Web design trend: cards
Google introduced their new design guidelines
At the Google I/O conference last month, Google introduced their new design guidelines called Material Design. These specs will be used to redesign all the Google products: Search, their web apps and the whole Android ecosystem. One important component of this Material Design is cards, a design trend used by all the major key players online.
Cards are not a new phenomenon: Twitter switched to cards, Pinterest always displayed their content in the form of cards, Facebook redesigned its news feed as cards and Google is already using cards for Google Now on Android.
Coming to think of it, we have been using cards forever: business-cards, which contain relevant information about 1 person, playing cards, greeting cards and credit cards. In general: cards are a great way to bundle scannable bite-size information.
Google describes ‘Cards’ in Material design as:
A card is a piece of paper that contains a unique data set of related, heterogeneous information, for example, a photo, text, and link all about a single subject. Cards typically are an entry point to more complex and detailed information.
Cards are a step away from the classic navigation that uses pages and destinations and makes websites more modular with pieces of personalized content. You can compare each card to a miniature webpage. These cards can display website-specific content, but – in the case of Twitter – are also used to include third-party content, relevant to the tweet in the card. For example: Twitter also embeds the video from YouTube, or the photo you linked to in the tweet. This drastically improves the experience for the user.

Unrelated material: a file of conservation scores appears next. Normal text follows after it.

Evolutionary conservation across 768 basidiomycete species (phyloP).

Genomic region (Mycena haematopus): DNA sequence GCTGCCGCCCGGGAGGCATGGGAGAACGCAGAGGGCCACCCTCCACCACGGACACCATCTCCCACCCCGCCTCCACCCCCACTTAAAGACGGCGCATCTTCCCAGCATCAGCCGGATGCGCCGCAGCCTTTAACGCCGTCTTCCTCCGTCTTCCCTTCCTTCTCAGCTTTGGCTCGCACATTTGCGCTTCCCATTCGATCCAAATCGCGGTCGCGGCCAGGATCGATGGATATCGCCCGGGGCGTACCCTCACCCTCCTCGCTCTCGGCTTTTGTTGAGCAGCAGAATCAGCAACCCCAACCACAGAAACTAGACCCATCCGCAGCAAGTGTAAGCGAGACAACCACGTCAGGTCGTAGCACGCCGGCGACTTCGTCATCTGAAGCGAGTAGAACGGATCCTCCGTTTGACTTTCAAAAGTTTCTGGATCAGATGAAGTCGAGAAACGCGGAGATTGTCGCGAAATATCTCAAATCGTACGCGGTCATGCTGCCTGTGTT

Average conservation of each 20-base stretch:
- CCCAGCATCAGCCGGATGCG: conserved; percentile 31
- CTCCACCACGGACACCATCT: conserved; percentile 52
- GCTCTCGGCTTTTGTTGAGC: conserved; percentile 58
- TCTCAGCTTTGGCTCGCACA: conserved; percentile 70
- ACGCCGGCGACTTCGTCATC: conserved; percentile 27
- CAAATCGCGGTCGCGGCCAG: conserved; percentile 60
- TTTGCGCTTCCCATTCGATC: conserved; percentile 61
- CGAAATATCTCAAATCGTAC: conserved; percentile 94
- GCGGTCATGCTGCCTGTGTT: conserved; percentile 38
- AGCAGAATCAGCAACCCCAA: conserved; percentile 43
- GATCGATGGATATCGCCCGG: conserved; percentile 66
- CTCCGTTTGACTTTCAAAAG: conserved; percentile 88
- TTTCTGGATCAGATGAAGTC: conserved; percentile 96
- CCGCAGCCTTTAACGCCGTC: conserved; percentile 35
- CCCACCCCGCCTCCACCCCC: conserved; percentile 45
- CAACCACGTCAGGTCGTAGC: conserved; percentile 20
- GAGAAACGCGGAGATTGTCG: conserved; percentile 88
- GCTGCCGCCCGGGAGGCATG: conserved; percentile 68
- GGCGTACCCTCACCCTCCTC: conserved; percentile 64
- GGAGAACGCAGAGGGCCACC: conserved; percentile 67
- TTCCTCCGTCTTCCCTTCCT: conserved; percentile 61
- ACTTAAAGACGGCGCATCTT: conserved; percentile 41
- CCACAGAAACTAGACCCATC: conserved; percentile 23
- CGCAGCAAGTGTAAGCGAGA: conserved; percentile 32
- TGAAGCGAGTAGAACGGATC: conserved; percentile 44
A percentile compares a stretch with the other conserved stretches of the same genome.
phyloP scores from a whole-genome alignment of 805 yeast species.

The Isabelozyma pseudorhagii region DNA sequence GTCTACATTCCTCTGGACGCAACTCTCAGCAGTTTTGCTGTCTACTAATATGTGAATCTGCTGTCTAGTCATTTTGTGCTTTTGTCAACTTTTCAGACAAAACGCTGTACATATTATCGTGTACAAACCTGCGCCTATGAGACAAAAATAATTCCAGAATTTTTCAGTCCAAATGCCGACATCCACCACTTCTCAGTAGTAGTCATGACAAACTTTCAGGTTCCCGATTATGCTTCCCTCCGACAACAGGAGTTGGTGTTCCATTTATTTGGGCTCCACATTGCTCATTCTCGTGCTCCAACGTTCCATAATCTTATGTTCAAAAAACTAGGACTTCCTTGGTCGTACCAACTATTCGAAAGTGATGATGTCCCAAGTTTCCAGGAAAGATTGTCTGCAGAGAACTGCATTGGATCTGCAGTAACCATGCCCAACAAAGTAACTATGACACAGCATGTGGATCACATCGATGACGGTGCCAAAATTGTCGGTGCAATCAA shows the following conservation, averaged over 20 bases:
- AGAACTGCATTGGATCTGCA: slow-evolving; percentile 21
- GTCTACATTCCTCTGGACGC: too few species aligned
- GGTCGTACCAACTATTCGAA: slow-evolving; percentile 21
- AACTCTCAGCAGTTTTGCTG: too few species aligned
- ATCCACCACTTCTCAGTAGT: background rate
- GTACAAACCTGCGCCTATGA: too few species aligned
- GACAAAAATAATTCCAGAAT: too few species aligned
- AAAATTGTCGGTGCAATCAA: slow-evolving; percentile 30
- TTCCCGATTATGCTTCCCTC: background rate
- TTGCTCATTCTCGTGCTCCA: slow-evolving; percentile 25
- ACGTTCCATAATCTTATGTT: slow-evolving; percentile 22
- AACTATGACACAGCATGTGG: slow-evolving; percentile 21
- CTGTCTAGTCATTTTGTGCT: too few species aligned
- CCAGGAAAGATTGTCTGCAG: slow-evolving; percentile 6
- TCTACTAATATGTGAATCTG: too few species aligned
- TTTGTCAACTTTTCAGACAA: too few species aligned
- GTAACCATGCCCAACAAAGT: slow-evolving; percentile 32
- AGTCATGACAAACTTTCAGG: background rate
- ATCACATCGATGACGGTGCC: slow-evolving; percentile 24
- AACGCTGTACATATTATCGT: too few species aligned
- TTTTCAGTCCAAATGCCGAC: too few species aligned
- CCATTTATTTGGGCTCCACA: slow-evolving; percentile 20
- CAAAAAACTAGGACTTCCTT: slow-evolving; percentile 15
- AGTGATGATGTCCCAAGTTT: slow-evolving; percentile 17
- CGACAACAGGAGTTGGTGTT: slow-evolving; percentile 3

The advantages for the end-user are significant: we bundle all the relevant information into one card, mostly using a visual, a title, some text, and one or more actions. In this way everything is easily scannable, quickly discarded if not relevant and – more importantly – each card can be easily shared or embedded in your own site.
From a builder’s perspective
Cards are a design pattern that makes it easy to design and develop for a responsive website, where all the content has to be available to all devices (and all different sizes of screens, going from smartwatches to giant TVs). It is an excellent solution for the specific demands of mobile devices (which are typically smaller) and interfaces, where screen estate is expensive and user interaction has to be simple. On tablet and desktop, we can put multiple cards in columns while still keeping the card’s design.
Cards also solve a typical mobile-only UX issue: users expect condensed information. Cards are perfect for the new generation of Internet users, who will probably skip long chunks of text (TL/DR = Too long, didn’t read).
Cards are the new creative canvass and are incredibly flexible. We can add user interactions, link, expand, fold or turn them over to display more information or to group other actions a user can perform with this information.
We think card design will boom over the next few years and will be a very important user interface element that is going to be around for a long time to come.